Ross said candidates for 2018 office in Michigan need to have a bipartisan plan for school improvement to secure an endorsement. That’s a sentiment echoed by several speakers, who called on political candidates this year for governor, House and Senate offices to go beyond campaign cliches about the value of education to articulate smart, evidence-based plans for turning around public schools.  

Luke Wilcox, Michigan’s current Teacher of the Year, said candidates for governor and 148 state legislature seats need to tell the public what they mean when they make bland statements of support for quality schools.

“We need to figure out what that looks like,” he said.

In Tennessee, education improvement is so central to state policy discussion that a candidate’s campaign can live or die based on their stance.

Tennessee gubernatorial candidates took part in a campaign debate that focused solely on schools, said David Mansouri, president of Tennessee SCORE, a nonprofit and nonpartisan advocacy group. The state created an army of instructors that spread out across the state, training teachers on standards and expectations at every grade level.  

Several speakers said Michigan needs to create a common agenda with support from the business community alongside parents and teachers, one that’s not scattershot, but thoughtfully focused on two to three key improvements.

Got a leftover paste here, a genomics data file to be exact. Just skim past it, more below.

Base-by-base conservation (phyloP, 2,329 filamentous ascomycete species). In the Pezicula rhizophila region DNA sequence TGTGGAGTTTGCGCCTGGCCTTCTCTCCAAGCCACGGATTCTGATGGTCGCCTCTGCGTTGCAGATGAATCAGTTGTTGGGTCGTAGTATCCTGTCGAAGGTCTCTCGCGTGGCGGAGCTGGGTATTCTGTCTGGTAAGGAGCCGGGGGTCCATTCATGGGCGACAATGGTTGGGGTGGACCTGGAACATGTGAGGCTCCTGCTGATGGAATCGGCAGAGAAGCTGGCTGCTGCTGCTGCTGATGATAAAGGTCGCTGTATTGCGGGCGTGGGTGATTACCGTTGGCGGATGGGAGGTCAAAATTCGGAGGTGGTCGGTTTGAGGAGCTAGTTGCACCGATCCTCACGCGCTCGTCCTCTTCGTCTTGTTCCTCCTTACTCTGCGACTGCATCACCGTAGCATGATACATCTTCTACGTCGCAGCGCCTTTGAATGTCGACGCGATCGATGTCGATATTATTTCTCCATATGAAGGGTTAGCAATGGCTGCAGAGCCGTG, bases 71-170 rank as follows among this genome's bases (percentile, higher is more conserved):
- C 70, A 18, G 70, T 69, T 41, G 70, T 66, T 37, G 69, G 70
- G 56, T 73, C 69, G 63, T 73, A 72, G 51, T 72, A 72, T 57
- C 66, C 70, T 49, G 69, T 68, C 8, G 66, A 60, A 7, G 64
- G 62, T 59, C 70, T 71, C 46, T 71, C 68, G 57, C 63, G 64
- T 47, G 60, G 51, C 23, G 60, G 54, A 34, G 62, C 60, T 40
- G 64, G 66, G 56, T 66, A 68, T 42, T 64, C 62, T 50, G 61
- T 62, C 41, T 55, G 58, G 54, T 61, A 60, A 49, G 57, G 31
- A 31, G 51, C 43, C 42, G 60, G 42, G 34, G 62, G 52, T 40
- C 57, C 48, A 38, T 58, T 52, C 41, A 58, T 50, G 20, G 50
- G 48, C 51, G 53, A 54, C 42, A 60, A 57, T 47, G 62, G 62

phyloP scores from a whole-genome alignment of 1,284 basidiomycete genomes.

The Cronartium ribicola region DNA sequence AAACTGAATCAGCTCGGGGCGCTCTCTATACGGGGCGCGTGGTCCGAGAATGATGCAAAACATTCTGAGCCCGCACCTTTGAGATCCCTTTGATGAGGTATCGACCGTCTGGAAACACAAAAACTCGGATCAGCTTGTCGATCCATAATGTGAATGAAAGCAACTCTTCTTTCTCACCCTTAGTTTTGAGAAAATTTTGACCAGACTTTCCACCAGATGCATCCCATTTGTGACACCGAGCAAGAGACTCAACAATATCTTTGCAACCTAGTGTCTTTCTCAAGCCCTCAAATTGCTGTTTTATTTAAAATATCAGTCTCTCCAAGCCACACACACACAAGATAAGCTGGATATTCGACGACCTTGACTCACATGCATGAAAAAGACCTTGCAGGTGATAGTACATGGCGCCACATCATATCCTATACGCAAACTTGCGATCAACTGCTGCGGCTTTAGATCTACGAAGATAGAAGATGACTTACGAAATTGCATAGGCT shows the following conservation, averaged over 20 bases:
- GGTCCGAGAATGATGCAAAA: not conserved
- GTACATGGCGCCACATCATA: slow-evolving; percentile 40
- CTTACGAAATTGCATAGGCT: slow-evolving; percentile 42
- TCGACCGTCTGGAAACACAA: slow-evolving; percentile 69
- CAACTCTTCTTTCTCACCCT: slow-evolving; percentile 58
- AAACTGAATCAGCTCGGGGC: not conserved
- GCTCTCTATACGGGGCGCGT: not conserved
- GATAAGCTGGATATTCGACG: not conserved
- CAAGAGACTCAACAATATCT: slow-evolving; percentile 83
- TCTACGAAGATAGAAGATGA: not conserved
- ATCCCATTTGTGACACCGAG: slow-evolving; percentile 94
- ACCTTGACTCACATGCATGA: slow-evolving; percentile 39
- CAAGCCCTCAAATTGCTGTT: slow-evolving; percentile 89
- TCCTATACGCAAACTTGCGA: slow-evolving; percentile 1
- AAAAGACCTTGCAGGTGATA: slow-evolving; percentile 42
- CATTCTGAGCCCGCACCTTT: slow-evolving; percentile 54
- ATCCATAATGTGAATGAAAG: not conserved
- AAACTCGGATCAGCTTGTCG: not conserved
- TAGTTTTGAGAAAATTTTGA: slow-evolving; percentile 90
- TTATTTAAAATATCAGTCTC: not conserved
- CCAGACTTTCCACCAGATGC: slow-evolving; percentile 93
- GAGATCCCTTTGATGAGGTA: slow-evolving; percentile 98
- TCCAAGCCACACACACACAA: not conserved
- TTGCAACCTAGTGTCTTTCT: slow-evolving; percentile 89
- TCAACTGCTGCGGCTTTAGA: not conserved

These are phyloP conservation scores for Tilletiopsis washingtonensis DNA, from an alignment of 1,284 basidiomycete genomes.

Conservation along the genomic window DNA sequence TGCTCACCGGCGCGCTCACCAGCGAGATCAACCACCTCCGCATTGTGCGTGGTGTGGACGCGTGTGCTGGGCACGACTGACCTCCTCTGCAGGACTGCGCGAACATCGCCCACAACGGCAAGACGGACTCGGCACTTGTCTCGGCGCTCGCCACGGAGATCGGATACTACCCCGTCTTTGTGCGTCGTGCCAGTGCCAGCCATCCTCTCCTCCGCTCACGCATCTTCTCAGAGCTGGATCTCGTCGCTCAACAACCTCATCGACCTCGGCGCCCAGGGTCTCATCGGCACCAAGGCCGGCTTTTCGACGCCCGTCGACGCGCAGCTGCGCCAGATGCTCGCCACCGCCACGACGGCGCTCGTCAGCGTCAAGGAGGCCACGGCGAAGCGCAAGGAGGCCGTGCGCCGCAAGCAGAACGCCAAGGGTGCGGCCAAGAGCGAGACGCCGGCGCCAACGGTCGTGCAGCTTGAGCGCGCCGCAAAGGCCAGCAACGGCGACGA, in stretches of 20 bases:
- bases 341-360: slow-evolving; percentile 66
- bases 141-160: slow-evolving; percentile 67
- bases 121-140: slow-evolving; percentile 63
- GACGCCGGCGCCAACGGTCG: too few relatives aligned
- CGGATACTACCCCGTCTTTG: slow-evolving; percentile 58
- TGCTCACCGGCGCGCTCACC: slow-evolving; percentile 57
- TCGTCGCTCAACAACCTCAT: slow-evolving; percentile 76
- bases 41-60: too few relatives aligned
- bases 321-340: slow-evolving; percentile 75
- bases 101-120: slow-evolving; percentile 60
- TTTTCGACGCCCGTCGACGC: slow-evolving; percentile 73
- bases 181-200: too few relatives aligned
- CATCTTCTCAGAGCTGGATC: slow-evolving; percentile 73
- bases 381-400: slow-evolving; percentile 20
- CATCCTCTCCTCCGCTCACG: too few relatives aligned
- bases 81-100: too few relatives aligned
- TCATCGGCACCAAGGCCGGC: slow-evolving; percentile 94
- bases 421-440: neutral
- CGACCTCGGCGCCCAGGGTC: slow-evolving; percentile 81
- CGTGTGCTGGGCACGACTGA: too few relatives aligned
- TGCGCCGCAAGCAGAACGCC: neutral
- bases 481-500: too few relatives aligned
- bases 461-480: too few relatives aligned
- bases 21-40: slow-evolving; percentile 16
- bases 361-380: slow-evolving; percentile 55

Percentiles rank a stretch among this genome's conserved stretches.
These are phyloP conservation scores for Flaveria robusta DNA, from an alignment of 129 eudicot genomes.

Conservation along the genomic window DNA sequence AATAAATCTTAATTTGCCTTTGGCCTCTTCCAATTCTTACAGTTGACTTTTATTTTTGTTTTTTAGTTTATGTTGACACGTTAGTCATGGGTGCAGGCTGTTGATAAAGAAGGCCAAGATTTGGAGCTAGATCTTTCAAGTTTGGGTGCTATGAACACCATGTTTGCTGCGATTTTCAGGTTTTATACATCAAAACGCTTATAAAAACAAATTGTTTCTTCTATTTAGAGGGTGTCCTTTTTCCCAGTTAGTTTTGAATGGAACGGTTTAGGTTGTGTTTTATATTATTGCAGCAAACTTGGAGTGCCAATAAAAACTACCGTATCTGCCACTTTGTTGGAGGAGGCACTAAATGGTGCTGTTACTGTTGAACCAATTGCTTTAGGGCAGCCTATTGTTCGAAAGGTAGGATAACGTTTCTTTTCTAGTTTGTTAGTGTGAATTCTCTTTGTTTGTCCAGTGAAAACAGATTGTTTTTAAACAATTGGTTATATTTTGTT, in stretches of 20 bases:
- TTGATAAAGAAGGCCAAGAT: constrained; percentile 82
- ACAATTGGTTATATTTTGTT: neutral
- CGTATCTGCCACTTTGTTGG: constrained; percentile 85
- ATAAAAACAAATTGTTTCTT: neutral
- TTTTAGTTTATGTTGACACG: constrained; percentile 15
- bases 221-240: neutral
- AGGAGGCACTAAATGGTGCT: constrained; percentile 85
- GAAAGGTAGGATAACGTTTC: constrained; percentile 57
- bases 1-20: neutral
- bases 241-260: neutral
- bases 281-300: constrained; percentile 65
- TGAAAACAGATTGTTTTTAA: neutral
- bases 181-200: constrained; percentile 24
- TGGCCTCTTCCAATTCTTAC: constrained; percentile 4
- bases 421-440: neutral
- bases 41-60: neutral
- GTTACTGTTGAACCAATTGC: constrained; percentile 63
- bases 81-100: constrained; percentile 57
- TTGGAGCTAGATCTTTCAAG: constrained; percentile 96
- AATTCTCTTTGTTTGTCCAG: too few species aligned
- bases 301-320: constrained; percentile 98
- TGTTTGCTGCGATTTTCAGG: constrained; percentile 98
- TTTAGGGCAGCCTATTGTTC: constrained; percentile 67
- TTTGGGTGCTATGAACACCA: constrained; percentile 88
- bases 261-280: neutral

Paul Reville, the Francis Keppel Professor of Practice of Educational Policy and Administration at Harvard University, co-founded the Massachusetts Business Alliance for Education. He said it was concern about prosperity and economic growth that first brought school reform to the forefront in Massachusetts more than two decades ago.

Watch the panel on Key Education Issues for 2018 Statewide Elections and Beyond

The business community, he said, has the clout to get the attention of state policy makers. “It puts (education) on the agenda,” Reville said.

John Rakolta, CEO of Walbridge and a member of the steering committee for the Coalition for the Future of Detroit Schoolchildren, said if Michigan doesn’t improve education the state’s businesses will have to increasingly import workers who have the skills businesses need, or export jobs.

Chandra Madefferi, a vice president with the Michigan Education Association, the state’s largest teacher union, said it’s no surprise that undergrad enrollment in education programs at Michigan’s 15 public universities has fallen by a third since 2010.

When she was a college student looking forward to a teaching career, she said she was encouraged to enter the classroom.

But now, she said, citing increased pressures teachers are expected to work under, “people are talking us out it.”

Elizabeth Birr Moje, dean of the University of Michigan School of Education, agreed. “Teachers need respect,” Moje said. “That’s why they’re leaving the profession.”

Moje and Madefferi were joined on a panel focused on teachers, by Ralph Bland, CEO and founder of New Paradigm for Education, which operates charter schools in Detroit.

The panelists argued that a climate of “scarcity” has trimmed teacher planning time and increased workloads, which has cut into the time that teachers, particularly young teachers, need to get better.